Hot cross buns: perfect is the enemy of good.

Miss 16 and I made hot cross buns on Easter Sunday, and they were deliciously light, spicy, soft and sticky – a triumph. They were also enormous, the result of inaccurate yeast measuring, or making them too big. We called them mutant hot cross buns, but wolfed them down anyway, fresh from the oven and slathered with butter. I wasn’t going to add the recipe here, because they certainly did not look like the perfectly styled buns that have been littering the blogosphere over the last week or so. But then I took myself to task. A recipe for delicious buns was what I aimed for, and that certainly was the result. So here it is, my hot cross bun recipe, and the buns, in all their bumpy, over-sized, very imperfect scrumptiousness. Don’t wait until next Easter to make them. Leave off the flour paste crosses and call them currant buns. I certainly will be making them again.

There are thousands of recipes for hot cross buns; on the internet, in cookbooks, and even in old newspapers. I found recipes from the 1890s in Australian newspapers when I was looking for a source recipe.


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What I liked most about the recipe I chose to base mine on was that there was no peel, lots of mixed spice (and I increased it further) and the dough was enriched with eggs and butter, keeping to the tradition of rich, yeasty breads to mark the celebration of the end of the Lenten season on Easter Sunday. It takes quite a long time to make any bread, but most of the time is taken up with waiting for the bread to rise. It’s easy and simple to potter around the house or garden while the dough is rising, a slow and relaxing way to spend a weekend morning.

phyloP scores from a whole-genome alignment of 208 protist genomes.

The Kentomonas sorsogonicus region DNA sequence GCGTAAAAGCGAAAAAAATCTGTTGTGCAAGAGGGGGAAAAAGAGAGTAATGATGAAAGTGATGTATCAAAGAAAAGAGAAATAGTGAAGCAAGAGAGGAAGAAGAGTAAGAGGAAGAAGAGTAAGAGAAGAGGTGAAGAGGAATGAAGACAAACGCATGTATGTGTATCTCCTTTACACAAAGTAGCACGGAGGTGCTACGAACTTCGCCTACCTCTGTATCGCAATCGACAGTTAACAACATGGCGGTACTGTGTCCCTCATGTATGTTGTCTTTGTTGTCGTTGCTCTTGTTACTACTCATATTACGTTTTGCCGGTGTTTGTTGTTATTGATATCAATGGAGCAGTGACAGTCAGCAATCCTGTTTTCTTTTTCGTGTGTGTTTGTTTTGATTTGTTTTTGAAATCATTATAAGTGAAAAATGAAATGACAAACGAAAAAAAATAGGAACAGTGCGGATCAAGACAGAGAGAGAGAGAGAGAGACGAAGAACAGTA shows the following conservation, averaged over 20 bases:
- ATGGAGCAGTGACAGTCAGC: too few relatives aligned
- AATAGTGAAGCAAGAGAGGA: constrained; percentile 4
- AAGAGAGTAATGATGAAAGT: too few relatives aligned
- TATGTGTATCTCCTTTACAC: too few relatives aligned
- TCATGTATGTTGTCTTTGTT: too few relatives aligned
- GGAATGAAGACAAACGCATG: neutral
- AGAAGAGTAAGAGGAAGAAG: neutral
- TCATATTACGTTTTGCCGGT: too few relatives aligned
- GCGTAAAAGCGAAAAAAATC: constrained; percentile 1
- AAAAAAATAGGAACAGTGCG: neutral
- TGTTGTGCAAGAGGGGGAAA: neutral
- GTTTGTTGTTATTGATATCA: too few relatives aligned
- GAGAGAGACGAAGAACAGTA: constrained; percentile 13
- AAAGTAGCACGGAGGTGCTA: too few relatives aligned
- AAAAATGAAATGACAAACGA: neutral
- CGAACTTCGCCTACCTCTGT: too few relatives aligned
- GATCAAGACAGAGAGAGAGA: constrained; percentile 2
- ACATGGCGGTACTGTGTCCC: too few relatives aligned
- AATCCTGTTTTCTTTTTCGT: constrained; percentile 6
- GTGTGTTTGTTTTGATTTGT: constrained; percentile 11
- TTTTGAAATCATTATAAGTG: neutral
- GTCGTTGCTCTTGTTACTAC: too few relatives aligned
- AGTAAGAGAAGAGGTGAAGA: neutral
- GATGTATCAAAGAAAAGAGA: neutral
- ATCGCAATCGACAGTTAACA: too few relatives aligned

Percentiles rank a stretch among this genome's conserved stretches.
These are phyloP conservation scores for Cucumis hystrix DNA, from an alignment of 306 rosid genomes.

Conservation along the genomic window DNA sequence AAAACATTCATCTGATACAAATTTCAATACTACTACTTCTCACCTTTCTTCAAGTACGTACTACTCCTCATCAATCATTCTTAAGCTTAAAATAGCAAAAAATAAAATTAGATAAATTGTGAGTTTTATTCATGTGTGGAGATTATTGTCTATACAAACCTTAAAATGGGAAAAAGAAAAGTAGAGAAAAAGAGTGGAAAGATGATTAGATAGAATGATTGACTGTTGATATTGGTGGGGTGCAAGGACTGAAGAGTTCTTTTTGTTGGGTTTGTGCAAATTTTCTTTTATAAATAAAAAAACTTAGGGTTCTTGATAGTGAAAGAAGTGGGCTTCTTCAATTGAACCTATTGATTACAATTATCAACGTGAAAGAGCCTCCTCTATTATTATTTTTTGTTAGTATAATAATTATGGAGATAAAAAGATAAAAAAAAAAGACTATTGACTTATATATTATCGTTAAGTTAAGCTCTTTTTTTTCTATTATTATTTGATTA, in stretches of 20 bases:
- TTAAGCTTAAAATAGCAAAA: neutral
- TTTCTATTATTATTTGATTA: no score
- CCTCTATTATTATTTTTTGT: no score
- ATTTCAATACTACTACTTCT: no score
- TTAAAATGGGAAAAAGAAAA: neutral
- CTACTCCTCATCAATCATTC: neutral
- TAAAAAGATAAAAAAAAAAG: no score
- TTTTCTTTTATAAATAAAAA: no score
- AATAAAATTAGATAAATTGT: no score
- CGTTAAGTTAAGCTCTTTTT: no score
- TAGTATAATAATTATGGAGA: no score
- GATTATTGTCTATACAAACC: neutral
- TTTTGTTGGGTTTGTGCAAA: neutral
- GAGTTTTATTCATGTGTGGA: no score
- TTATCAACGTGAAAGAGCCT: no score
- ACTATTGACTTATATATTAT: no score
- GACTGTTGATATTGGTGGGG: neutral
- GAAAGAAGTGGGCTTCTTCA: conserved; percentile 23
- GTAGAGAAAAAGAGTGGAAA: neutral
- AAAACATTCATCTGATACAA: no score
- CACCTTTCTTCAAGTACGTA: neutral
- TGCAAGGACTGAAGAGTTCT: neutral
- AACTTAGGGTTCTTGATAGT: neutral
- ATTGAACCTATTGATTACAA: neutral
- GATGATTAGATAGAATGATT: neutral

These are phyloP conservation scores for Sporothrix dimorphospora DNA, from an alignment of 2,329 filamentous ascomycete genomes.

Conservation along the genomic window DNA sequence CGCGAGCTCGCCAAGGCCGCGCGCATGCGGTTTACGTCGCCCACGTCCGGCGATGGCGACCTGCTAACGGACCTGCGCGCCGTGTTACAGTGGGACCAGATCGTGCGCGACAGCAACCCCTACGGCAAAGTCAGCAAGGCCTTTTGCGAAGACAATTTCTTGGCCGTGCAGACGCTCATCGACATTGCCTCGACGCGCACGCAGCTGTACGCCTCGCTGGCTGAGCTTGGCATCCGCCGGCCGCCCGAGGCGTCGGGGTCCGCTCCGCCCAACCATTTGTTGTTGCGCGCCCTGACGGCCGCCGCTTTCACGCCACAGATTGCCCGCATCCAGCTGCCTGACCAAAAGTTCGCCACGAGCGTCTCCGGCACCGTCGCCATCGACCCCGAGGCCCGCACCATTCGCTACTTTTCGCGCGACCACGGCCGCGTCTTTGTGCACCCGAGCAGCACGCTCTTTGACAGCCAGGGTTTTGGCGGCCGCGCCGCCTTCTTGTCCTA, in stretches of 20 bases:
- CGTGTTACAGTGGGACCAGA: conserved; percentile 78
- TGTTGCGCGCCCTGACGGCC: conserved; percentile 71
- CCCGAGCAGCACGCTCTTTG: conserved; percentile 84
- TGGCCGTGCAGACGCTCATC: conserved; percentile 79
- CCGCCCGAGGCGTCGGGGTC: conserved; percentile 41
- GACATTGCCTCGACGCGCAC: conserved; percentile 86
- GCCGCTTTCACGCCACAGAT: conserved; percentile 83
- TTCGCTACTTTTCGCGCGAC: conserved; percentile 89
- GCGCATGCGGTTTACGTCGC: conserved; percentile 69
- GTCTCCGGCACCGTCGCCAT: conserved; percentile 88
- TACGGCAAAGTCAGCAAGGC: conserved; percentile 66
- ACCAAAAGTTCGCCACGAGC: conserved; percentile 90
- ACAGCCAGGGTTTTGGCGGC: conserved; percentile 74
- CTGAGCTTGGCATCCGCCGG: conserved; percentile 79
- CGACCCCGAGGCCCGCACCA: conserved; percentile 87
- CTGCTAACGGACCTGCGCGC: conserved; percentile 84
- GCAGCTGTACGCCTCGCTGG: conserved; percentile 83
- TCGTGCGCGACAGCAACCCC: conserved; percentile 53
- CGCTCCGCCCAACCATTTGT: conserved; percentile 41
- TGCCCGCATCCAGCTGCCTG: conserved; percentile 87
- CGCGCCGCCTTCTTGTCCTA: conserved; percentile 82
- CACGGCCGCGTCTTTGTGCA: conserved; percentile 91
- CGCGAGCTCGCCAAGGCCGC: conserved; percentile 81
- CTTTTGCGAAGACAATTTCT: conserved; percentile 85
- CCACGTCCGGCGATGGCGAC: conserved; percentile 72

Makes 16 buns (unless you too want giant buns!)

4 cups plain flour
14 g dried yeast
1/4 cup caster sugar
2 teaspoons mixed spice
pinch of salt
1 1/2 cups currants
3-4 dried apricots chopped into small pieces the same size as the currants
40 g butter
300 ml full cream milk
2 eggs, lightly beaten

Flour paste:
1/2 cup plain flour
4 to 5 tablespoons water

1/3 cup water
2 tablespoons caster sugar

Combine flour, yeast, sugar, mixed spice, salt and currants in a large mixing bowl. Melt the butter in a small saucepan over medium heat. Add the milk and heat for a little longer, until the mixture is lukewarm. It needs to be not too hot and not too cold to activate the yeast. Add warm milk mixture and eggs to the dry ingredients. Use a knife to mix until dough almost comes together. Then finish mixing to form a soft dough with your hands.

Turn dough out onto a floured bench top or board. Knead for about 10 minutes, or until the dough is smooth and elastic, adding a little extra flour if it is too sticky to work with. Place into a lightly oiled bowl and cover with cling film. Put somewhere warm and let the yeast work its magic. It should take about 1 – 1/2 hours to double in size.

Punch the dough down to its original size with your fist – the most satisfying moment in bread making. Knead for 30 seconds on a lightly floured surface until smooth, or as smooth as it can be given the currants in the dough. Divide into 16 even pieces and roll each piece into a ball. Place balls onto a baking tray lined with silicon paper, about 1cm apart, which will give them room to spread without joining completely to the buns next to them. Cover lightly with plastic wrap. Put somewhere warm again for about 30 minutes, or until the buns double in size again. Preheat oven to 170 C.

Make the flour paste by mixing the flour and water together in a small bowl until smooth. Spoon into a small snap-lock bag and snip off 1 corner of bag. Pipe the flour paste over tops of buns to form crosses. (The snap lock bag trick is a great one for all sorts of quick piping tasks, especially children’s birthday cakes.)

Bake for 20 to 25 minutes, or until buns are cooked through. While they are baking make the glaze. Place the water and sugar in a small saucepan. Bring to the boil and simmer for 5 minutes until slightly thickened. When the buns are ready, take them out of the oven and place on a wire cooling rack. Brush generously with the sugar glaze to coat all of the top of the buns. Serve the buns warm with butter. If they are not all eaten the day they are made they are delicious split in half and toasted.